This is John Ditullio of New Port Richey. John is going on trial for a murder that was covered on this blog pretty extensively:
Today, the Court heard discussion about why Ditullio is entitled to a cosmetologist to cover the prison ink that he has incurred while awaiting trial.
Circuit Judge Michael Andrews said he would allow a licensed cosmetologist to be brought in an hour before each day's proceedings to cover up tattoos that John Allen Ditullio Jr. acquired since his arrest in connection with the March 23, 2006 stabbing of 17-year-old Kristopher King.
"This on the side says 'f--- you,' (and) is very offensive regardless of whether he had it (at the time of the crime) or didn't have it," defense attorney Bjorn Brunvand argued in court Friday.
Brunvand told the Times that Ditullio, while in jail, acquired a tattoo that looks like a barbed wire going down one side of his face. He also got a swastika tattoo on his neck, too high up to be covered by a shirt collar.
So...just how much will all of this cost the citizens? According to this report...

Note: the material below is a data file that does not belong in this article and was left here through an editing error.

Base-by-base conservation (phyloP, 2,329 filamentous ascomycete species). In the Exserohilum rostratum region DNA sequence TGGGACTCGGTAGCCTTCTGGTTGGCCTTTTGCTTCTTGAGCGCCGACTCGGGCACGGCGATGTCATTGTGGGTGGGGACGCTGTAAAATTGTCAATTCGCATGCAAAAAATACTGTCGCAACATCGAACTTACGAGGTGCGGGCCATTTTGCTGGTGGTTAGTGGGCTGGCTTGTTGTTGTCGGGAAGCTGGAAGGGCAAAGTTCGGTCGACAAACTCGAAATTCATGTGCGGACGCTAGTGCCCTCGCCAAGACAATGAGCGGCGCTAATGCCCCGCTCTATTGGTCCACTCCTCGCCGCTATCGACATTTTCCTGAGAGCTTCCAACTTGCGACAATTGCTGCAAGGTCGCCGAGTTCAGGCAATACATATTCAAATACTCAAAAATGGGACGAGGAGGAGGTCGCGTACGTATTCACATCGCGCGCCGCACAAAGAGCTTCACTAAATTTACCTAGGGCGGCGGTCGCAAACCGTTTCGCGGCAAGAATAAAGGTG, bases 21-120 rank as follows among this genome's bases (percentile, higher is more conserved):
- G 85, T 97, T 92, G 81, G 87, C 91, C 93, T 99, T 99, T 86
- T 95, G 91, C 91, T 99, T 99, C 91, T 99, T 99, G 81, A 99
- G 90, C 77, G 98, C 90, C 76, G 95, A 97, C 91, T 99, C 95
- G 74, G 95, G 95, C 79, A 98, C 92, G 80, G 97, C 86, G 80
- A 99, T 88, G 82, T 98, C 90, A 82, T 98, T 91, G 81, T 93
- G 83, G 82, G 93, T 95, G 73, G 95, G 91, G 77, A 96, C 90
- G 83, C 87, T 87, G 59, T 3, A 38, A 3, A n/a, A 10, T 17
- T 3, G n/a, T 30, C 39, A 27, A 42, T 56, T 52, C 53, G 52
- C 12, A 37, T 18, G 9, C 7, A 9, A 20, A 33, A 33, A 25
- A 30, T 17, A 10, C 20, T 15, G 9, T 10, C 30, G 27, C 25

The problem, Brunvand says, is that the average person on a jury might be "either offended or intimidated and maybe frightened by these tattoos." Brunvand is concerned the tattoos – not the evidence-- might lead the jurors to suspect Ditullio is guilty.
In other words, the tattoos could prejudice a jury, even though they "have nothing to do with the facts of the case," Brunvand told the Times.
Brunvand argued in court Friday that the neo-Nazi group Ditullio was affiliated with wore uniforms but "that doesn't mean you have to wear it in court."
State Attorney Mike Halkitis said the makeup should be limited to tattoos obtained after Ditullio's arrest in the 2006 stabbing. He argued that prejudice wasn't a good enough reason to cover all of Ditullio's tattoos.
"Everything he did that day was prejudicial," he said.
"In a previous hearing in Pinellas County, Chief Judge Thomas McGrady authorized spending up to $150 per day for the cosmetologist, but only if Andrews — the trial judge — ruled that it was necessary, court spokesman Ron Stuart said."
There ya go - your tax dollars at work!